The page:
This past weekend, I pulled up 52 pounds of 10/15 onions. Definitely my best onion harvest ever. Now the question is, “What do I do with 52 lbs of onions”? Since my wife and I are empty nesters, it is going to take us a while to eat all of those onions. Especially when you take into account the fact that I just harvested an apple box full of shallots and I am still growing Egyptian Walking Onions. I am sure we will be sharing with our kids and neighbors, but we are still going to have to preserve a large number of these onions. Here’s how we preserve our onion crop:
First, if you are new to gardening, you may wonder when to harvest or pull your onions. The general rule is “Pull when the tops fall over”. Below is a picture of what that looks like. I believe in letting nature take its course. I do not pull until 75% or more of the tops have fallen. Once they fall, you can leave them in the ground for a week to ten days. This starts the natural curing process. However, do not leave them in the ground much more than ten days as that makes them susceptible to soil borne pathogens that can cause mold and rot in storage. Just a little note, I have heard several people say you have to cure onions before you can eat them. This is not true. Onions can be eaten at any time in their growth cycle (tops and all). You only have to cure onions that you want to preserve.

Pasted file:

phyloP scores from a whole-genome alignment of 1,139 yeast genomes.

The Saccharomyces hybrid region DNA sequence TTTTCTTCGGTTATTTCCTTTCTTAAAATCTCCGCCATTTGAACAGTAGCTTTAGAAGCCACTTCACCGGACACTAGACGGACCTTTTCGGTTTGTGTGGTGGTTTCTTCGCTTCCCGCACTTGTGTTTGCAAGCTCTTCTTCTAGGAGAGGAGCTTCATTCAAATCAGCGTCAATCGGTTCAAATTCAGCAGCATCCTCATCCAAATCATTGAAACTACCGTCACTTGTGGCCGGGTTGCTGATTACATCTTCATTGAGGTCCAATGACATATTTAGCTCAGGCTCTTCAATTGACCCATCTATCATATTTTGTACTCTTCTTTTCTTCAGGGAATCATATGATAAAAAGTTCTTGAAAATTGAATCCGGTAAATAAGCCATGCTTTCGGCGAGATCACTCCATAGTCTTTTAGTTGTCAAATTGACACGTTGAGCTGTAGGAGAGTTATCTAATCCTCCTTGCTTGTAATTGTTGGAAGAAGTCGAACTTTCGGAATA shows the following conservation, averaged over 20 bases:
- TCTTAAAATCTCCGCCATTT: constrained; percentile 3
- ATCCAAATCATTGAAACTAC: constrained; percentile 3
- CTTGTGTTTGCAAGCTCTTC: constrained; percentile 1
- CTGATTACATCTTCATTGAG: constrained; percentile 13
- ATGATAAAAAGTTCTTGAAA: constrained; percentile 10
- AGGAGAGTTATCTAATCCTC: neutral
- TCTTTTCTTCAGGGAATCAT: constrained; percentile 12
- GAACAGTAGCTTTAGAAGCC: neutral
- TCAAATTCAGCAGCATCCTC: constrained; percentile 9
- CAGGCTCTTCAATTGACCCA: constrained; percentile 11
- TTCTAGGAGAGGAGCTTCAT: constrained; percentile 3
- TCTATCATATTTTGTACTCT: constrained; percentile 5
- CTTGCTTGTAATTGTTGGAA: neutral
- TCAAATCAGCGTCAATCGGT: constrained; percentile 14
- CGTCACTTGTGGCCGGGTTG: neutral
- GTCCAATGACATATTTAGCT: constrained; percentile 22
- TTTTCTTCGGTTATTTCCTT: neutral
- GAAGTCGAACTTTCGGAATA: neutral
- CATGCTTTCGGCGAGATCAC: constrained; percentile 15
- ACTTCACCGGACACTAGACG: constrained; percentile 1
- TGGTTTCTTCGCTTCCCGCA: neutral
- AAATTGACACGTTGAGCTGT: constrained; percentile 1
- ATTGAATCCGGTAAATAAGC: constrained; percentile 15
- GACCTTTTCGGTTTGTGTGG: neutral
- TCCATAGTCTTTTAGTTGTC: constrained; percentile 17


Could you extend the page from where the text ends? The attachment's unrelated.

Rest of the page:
Once you have pulled your onions, spread them out in the sun. Make sure they have room between them for air circulation. I put mine on an old screen door up on saw horses. The length of time varies. If you pull them on a dry, hot day in Texas, then a few hours should be sufficient. If it has rained recently, the onions moisture content will be higher and you will need to leave them out until the roots become noticeably harder than when they were harvested.
Once they have completed this initial drying period, place them in a dry, shady place to allow them to complete the curing process. Many people put them on their porch. If you do not have room on your porch or in your garage, put them outside on a board or screen door to keep them off of the ground. Place a sheet over them for shade. Do not use plastic or canvas as this traps moisture. You can cut the tops off at this time if you wish but if you do, leave about one inch of top on the onion.
While they are drying, turn them every few days to make sure they are drying evenly. This part of the process can take two or three weeks. You will know they are ready when the outer skins are papery and the roots are dry and brittle.
Once your onion’s have cured, you can place them in mesh bags (or braid their tops together) and hang them in the garage for a little more drying. If you are going to put them in a root cellar where humidity is high, you want to make sure they are as dry as possible. Properly cured onions can keep for several months. Check them often and discard any that are becoming soft. If you see any sign of sprouting, eat them immediately, replant, or discard.